British PM Rishi Sunak Calls for Snap Election on July 4

British Prime Minister Rishi Sunak surprised the media, the opposition Labour Party, and members of his own Conservative Party by calling for an early election.

The date Sunak chose for the election is July 4 — not exactly an auspicious day in British history.


Most observers were expecting a new election to be called for the fall. But some analysts believe that for Sunak, this is as good as it’s going to get as far as the economy goes.

Bronwen Maddox, director of Chatham House think tank, told CNBC “I have to deduce [Sunak] thinks this is as good as it gets … you can begin to hear signs of the economy doing better, house prices going up, less worry about energy bills, but I’m surprised he didn’t give it longer to feed through.”

“I think it is going to be an election that we are talking about for quite some time, whether it is because Labour wins a landslide and because the Conservatives are wiped out, as some commentators are expecting,” said Hannah Bunting, lecturer in quantitative British politics at the University of Exeter.

Labour Party leader Keir Starmer leads by as much as 20 points in most polls. But Labour has been in similar positions before — far ahead with weeks to go before election day only to come up short. 

Indeed, recent local elections, while demonstrating Conservative Party weakness, didn’t cover Labour in glory either. Smaller parties actually performed above expectations, signaling less of a Labour landslide and more of a realignment of the parties.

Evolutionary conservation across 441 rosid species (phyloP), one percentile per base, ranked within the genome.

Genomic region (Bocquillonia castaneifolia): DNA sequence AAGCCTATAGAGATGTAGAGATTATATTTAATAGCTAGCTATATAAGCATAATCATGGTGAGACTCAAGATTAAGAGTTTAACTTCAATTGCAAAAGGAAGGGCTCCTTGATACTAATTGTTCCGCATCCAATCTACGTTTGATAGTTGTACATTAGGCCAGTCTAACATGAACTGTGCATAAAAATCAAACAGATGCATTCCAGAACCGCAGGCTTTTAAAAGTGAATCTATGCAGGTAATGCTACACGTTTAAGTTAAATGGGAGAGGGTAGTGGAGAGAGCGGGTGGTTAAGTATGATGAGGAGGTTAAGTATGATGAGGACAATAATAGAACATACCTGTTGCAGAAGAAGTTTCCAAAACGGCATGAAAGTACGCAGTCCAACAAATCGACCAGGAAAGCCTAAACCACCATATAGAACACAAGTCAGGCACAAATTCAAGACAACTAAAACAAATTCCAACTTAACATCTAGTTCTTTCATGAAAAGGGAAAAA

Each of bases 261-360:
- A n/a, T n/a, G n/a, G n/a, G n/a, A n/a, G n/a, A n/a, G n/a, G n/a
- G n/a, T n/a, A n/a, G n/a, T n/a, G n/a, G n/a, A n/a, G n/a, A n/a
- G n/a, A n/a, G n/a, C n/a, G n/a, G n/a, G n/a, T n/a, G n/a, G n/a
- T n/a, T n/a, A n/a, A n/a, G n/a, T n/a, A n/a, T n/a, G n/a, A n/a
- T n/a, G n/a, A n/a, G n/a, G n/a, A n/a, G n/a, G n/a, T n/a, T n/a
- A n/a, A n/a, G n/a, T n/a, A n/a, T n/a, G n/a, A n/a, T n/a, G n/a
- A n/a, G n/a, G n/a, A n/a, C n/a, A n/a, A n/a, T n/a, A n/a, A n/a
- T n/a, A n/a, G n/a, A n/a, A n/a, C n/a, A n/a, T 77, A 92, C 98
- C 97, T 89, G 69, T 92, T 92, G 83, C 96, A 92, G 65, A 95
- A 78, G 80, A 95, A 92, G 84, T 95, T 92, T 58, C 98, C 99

Still, Sunak must be considered a long shot to keep his job. 

For his part, Starmer hardly sounded like Labour leaders of the past.

The Guardian:

After Sunak’s announcement, Starmer posted a video on X, saying it was “time for change” and warning that five more years of Tory rule would mean things getting worse, including NHS waiting times, rising food prices and sewage-hit waters. “Stop the chaos, turn the page, start to rebuild,” he said.

Later, in his televised statement, he said: “Tonight the prime minister has finally announced the next general election. A moment the country needs and has been waiting for. And where, by the force of our democracy, power returns to you. A chance to change for the better. Your future. Your community. Your country.”

Starmer claimed that Labour would offer “a politics that treads more lightly on all our lives.” Not exactly Neil Kinnock promising to transform Britain into a socialist paradise.

The markets reflected that reality. The British pound moved slightly higher in early trading. 

“Contrary to some periods in the past, this time, a Labour government is not considered to be a risk scenario; in fact, investors seem sympathetic to the idea,” Roman Ziruk, senior market analyst at global financial services firm Ebury, said.


Fourteen years is a long time to be out of power. But it was their party’s economic and security left-wing radicalism and, recently, the worst kind of antisemitism that kept voters voting for the Conservatives.

Starmer has chosen to concentrate on criticizing the Conservatives rather than getting into too many specifics about his own agenda. That will probably be enough to bring him the victory Labour has waited so long for.

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